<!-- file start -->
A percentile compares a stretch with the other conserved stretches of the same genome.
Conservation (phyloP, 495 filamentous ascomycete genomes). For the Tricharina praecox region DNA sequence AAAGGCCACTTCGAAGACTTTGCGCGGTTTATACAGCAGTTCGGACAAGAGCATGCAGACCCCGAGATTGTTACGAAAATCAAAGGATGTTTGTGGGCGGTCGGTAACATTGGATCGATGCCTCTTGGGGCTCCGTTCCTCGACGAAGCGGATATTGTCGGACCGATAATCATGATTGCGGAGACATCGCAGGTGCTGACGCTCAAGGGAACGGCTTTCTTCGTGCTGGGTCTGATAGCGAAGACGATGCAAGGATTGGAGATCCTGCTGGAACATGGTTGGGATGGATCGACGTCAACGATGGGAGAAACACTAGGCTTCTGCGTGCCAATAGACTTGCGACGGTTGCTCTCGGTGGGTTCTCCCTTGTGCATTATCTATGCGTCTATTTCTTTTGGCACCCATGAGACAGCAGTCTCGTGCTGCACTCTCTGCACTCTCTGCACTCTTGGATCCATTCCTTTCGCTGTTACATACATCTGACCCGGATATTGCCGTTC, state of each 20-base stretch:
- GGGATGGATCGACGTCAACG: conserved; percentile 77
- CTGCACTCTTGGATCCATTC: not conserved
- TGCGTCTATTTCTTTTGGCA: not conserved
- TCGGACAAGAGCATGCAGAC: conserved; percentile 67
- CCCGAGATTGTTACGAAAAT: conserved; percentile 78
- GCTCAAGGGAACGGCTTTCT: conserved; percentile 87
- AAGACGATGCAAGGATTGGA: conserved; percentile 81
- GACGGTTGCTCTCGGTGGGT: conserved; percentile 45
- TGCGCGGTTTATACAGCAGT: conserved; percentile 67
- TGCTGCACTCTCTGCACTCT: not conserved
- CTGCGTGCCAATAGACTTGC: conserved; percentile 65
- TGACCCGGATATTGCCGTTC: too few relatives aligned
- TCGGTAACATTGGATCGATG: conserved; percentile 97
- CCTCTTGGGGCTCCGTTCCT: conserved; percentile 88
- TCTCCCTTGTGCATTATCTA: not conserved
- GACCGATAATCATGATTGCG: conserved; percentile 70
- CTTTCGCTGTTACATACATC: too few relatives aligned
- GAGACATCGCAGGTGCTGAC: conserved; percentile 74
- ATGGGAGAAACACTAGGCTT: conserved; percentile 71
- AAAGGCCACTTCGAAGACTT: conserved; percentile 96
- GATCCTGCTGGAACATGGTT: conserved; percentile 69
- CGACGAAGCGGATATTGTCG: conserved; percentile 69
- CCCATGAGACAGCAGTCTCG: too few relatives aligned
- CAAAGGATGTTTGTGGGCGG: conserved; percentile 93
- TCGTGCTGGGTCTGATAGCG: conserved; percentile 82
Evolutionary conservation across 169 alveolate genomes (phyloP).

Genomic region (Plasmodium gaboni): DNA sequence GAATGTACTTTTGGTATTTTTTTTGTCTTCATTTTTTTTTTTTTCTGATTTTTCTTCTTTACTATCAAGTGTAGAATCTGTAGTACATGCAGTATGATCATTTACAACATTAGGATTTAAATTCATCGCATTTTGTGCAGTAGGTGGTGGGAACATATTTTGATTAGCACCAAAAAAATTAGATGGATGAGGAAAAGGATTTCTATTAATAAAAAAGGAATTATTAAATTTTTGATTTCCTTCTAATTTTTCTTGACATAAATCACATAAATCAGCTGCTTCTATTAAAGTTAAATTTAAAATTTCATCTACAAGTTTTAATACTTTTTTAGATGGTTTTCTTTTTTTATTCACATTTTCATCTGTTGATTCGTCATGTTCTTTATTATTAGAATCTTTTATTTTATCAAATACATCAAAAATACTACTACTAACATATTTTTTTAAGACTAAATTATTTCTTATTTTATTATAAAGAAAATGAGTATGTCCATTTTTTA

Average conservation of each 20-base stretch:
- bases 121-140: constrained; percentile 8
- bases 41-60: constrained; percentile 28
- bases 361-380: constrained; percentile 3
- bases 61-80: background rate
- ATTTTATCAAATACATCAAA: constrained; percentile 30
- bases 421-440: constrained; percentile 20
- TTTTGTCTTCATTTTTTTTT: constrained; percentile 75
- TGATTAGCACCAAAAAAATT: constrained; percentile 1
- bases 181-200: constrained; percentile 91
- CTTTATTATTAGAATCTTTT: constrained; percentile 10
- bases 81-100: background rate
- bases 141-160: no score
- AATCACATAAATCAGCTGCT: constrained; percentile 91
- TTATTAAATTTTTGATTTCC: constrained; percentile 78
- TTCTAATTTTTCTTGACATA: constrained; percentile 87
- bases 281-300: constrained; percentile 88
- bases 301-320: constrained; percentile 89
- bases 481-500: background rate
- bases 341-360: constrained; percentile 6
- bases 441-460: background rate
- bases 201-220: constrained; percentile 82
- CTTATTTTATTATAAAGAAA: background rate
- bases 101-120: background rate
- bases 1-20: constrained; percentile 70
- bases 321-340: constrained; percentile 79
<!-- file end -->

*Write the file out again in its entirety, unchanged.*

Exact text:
A percentile compares a stretch with the other conserved stretches of the same genome.
Conservation (phyloP, 495 filamentous ascomycete genomes). For the Tricharina praecox region DNA sequence AAAGGCCACTTCGAAGACTTTGCGCGGTTTATACAGCAGTTCGGACAAGAGCATGCAGACCCCGAGATTGTTACGAAAATCAAAGGATGTTTGTGGGCGGTCGGTAACATTGGATCGATGCCTCTTGGGGCTCCGTTCCTCGACGAAGCGGATATTGTCGGACCGATAATCATGATTGCGGAGACATCGCAGGTGCTGACGCTCAAGGGAACGGCTTTCTTCGTGCTGGGTCTGATAGCGAAGACGATGCAAGGATTGGAGATCCTGCTGGAACATGGTTGGGATGGATCGACGTCAACGATGGGAGAAACACTAGGCTTCTGCGTGCCAATAGACTTGCGACGGTTGCTCTCGGTGGGTTCTCCCTTGTGCATTATCTATGCGTCTATTTCTTTTGGCACCCATGAGACAGCAGTCTCGTGCTGCACTCTCTGCACTCTCTGCACTCTTGGATCCATTCCTTTCGCTGTTACATACATCTGACCCGGATATTGCCGTTC, state of each 20-base stretch:
- GGGATGGATCGACGTCAACG: conserved; percentile 77
- CTGCACTCTTGGATCCATTC: not conserved
- TGCGTCTATTTCTTTTGGCA: not conserved
- TCGGACAAGAGCATGCAGAC: conserved; percentile 67
- CCCGAGATTGTTACGAAAAT: conserved; percentile 78
- GCTCAAGGGAACGGCTTTCT: conserved; percentile 87
- AAGACGATGCAAGGATTGGA: conserved; percentile 81
- GACGGTTGCTCTCGGTGGGT: conserved; percentile 45
- TGCGCGGTTTATACAGCAGT: conserved; percentile 67
- TGCTGCACTCTCTGCACTCT: not conserved
- CTGCGTGCCAATAGACTTGC: conserved; percentile 65
- TGACCCGGATATTGCCGTTC: too few relatives aligned
- TCGGTAACATTGGATCGATG: conserved; percentile 97
- CCTCTTGGGGCTCCGTTCCT: conserved; percentile 88
- TCTCCCTTGTGCATTATCTA: not conserved
- GACCGATAATCATGATTGCG: conserved; percentile 70
- CTTTCGCTGTTACATACATC: too few relatives aligned
- GAGACATCGCAGGTGCTGAC: conserved; percentile 74
- ATGGGAGAAACACTAGGCTT: conserved; percentile 71
- AAAGGCCACTTCGAAGACTT: conserved; percentile 96
- GATCCTGCTGGAACATGGTT: conserved; percentile 69
- CGACGAAGCGGATATTGTCG: conserved; percentile 69
- CCCATGAGACAGCAGTCTCG: too few relatives aligned
- CAAAGGATGTTTGTGGGCGG: conserved; percentile 93
- TCGTGCTGGGTCTGATAGCG: conserved; percentile 82
Evolutionary conservation across 169 alveolate genomes (phyloP).

Genomic region (Plasmodium gaboni): DNA sequence GAATGTACTTTTGGTATTTTTTTTGTCTTCATTTTTTTTTTTTTCTGATTTTTCTTCTTTACTATCAAGTGTAGAATCTGTAGTACATGCAGTATGATCATTTACAACATTAGGATTTAAATTCATCGCATTTTGTGCAGTAGGTGGTGGGAACATATTTTGATTAGCACCAAAAAAATTAGATGGATGAGGAAAAGGATTTCTATTAATAAAAAAGGAATTATTAAATTTTTGATTTCCTTCTAATTTTTCTTGACATAAATCACATAAATCAGCTGCTTCTATTAAAGTTAAATTTAAAATTTCATCTACAAGTTTTAATACTTTTTTAGATGGTTTTCTTTTTTTATTCACATTTTCATCTGTTGATTCGTCATGTTCTTTATTATTAGAATCTTTTATTTTATCAAATACATCAAAAATACTACTACTAACATATTTTTTTAAGACTAAATTATTTCTTATTTTATTATAAAGAAAATGAGTATGTCCATTTTTTA

Average conservation of each 20-base stretch:
- bases 121-140: constrained; percentile 8
- bases 41-60: constrained; percentile 28
- bases 361-380: constrained; percentile 3
- bases 61-80: background rate
- ATTTTATCAAATACATCAAA: constrained; percentile 30
- bases 421-440: constrained; percentile 20
- TTTTGTCTTCATTTTTTTTT: constrained; percentile 75
- TGATTAGCACCAAAAAAATT: constrained; percentile 1
- bases 181-200: constrained; percentile 91
- CTTTATTATTAGAATCTTTT: constrained; percentile 10
- bases 81-100: background rate
- bases 141-160: no score
- AATCACATAAATCAGCTGCT: constrained; percentile 91
- TTATTAAATTTTTGATTTCC: constrained; percentile 78
- TTCTAATTTTTCTTGACATA: constrained; percentile 87
- bases 281-300: constrained; percentile 88
- bases 301-320: constrained; percentile 89
- bases 481-500: background rate
- bases 341-360: constrained; percentile 6
- bases 441-460: background rate
- bases 201-220: constrained; percentile 82
- CTTATTTTATTATAAAGAAA: background rate
- bases 101-120: background rate
- bases 1-20: constrained; percentile 70
- bases 321-340: constrained; percentile 79